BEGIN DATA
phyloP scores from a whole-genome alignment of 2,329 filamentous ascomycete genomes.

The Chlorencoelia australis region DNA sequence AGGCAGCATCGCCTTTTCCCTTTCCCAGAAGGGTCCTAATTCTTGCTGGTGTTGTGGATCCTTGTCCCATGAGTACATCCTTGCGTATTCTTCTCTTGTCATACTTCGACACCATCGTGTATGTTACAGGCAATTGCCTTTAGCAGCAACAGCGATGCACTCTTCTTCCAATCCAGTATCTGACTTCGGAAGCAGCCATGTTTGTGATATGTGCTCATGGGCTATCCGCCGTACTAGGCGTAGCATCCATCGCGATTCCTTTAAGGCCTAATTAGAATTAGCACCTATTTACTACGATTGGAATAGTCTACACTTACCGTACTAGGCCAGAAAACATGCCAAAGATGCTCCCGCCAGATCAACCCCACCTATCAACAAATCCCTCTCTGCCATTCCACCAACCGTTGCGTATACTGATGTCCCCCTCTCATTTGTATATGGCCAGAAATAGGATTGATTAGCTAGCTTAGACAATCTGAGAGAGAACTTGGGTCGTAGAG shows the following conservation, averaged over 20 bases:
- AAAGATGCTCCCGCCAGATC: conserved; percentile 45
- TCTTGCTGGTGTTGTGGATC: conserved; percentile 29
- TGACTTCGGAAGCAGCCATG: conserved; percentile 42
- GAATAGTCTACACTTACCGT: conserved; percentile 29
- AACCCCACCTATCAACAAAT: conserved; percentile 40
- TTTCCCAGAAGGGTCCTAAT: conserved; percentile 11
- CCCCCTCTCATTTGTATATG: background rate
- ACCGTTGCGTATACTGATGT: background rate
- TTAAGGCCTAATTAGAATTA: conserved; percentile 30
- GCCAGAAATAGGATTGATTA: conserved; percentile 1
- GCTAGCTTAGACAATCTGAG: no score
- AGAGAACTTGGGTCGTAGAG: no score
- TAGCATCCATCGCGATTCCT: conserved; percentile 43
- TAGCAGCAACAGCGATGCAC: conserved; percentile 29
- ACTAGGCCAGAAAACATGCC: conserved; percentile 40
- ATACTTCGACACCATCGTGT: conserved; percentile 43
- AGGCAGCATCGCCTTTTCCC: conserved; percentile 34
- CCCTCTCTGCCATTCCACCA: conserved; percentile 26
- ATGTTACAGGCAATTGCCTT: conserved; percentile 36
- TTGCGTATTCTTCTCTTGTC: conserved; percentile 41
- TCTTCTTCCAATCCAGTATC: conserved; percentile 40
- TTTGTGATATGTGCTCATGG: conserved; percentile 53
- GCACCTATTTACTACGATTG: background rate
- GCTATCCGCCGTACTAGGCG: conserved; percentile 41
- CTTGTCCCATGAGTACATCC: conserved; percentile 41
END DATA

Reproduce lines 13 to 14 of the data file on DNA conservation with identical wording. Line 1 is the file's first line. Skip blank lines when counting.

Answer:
- GCTAGCTTAGACAATCTGAG: no score
- AGAGAACTTGGGTCGTAGAG: no score